Personally, I have not experienced everything the online services have to offer in Dragon Ball FighterZ. However, I do know that it is an important aspect of any modern fighting game that should be covered. Most of what will be said here is just the general consensus from the community. Matchmaking is inconsistent, and you can be put up against players at a much lower or higher level than you for no apparent reason other than they were the only ones available to match you at the time. Finding a match in general can be frustrating. Sometimes it takes upwards of ten minutes to find a match with another player. Some have claimed that it is the game’s netcode to blame, and it is very possible that this is the case. Connection issues can be a problem, but this will probably always be an issue as long as people have poor connections to the internet in general, so it is not necessarily a problem with the game. The online platform is definitely Dragon Ball FighterZ’s biggest issue, and I sincerely hope they can improve it through future patches and future installments.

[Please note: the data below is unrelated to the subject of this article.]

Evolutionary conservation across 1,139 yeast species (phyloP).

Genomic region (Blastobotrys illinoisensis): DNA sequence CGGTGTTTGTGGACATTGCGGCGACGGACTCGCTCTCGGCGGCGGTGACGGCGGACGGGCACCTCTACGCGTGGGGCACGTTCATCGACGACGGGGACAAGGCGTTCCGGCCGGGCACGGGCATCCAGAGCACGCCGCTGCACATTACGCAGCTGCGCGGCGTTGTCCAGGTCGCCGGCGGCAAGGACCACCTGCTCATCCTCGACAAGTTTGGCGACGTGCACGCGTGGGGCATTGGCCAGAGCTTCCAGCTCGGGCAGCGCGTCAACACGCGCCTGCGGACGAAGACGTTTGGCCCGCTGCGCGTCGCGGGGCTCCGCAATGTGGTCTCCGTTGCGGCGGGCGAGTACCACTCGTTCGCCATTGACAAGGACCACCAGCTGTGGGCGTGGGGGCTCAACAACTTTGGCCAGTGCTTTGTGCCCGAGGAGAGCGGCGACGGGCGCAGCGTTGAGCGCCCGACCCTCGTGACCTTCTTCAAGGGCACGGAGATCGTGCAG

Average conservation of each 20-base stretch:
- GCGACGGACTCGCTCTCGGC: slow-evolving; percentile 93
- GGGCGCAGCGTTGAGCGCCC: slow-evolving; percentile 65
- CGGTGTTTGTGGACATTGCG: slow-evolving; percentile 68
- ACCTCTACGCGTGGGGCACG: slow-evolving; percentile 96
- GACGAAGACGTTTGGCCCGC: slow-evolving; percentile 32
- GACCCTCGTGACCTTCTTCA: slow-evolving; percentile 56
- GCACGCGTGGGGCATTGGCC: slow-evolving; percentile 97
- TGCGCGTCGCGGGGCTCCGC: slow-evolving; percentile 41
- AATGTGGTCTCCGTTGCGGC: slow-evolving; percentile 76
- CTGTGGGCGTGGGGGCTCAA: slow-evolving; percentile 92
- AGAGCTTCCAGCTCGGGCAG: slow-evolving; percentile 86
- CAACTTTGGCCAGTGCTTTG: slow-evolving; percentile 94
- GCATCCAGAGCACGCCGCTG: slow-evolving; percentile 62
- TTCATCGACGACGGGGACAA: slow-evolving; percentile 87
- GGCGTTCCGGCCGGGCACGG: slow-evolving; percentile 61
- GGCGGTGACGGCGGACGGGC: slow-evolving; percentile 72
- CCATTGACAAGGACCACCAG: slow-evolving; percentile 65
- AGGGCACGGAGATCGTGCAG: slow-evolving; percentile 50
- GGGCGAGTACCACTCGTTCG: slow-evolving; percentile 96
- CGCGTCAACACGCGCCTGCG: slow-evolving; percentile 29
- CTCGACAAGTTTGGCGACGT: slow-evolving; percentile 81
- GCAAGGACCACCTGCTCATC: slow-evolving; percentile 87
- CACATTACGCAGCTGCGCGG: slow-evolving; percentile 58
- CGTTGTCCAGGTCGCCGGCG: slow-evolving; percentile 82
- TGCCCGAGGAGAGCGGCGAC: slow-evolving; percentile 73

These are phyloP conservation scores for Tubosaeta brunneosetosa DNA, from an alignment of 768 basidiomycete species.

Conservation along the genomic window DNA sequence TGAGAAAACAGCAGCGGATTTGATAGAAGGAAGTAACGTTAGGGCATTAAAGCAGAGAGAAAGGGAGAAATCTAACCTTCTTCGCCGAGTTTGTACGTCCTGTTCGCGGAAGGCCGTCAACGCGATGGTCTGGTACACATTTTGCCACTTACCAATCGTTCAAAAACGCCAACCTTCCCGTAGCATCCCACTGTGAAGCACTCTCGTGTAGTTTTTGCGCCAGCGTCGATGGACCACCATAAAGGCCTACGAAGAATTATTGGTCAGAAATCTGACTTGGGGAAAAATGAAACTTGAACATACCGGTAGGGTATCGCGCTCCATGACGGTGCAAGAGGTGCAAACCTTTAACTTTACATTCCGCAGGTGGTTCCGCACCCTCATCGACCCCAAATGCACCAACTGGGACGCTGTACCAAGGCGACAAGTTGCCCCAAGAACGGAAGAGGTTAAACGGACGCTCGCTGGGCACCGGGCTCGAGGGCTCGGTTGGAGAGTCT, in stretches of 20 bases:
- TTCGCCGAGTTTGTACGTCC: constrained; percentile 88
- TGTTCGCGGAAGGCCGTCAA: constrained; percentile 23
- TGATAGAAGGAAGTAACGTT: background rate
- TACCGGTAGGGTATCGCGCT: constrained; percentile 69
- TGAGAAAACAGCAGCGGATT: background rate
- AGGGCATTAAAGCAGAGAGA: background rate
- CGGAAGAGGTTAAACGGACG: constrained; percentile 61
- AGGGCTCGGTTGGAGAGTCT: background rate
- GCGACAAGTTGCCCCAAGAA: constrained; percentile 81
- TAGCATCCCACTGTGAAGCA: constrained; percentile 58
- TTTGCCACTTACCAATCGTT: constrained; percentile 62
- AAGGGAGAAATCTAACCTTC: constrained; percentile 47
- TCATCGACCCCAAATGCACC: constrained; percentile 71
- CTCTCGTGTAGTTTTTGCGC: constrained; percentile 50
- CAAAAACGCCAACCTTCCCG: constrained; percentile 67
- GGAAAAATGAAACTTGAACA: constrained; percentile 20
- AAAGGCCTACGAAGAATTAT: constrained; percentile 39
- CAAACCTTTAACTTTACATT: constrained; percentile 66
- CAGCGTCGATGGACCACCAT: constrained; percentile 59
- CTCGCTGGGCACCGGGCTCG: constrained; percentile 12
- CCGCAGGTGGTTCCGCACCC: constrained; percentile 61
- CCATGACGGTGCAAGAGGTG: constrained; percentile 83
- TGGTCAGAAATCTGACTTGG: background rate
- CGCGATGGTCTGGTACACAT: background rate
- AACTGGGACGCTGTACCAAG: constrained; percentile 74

Presentation

Everything about Dragon Ball FighterZ is over the top. It knows exactly what it is, and makes it loud and clear. It has the identity of the show down to a T. Everyone feels in character and that is expressed through everything about them, from their attacks, voice lines, even their standing pose gives away so much personality. It makes every character memorable in their own way, which is something a lot of games can not achievable. The animations for all characters’ super attacks are especially flashy and impressive, and the game just looks downright gorgeous. Somehow, the game replicates the visual style of the anime very well even though it uses a 3D engine. When I first saw gameplay of this game, I could not even tell it was in 3D. Let’s not forget how the game sounds too. Practically every sound is reminiscent of the show, and every voice actor from the Funimation dub has reprised their role here. The music is usually some form of metal with heavy emphasis on guitar, but there are times where they will switch up the style for something else. All of this combined makes for a lovely listening and viewing experience. Just watching someone play this game can be highly entertaining.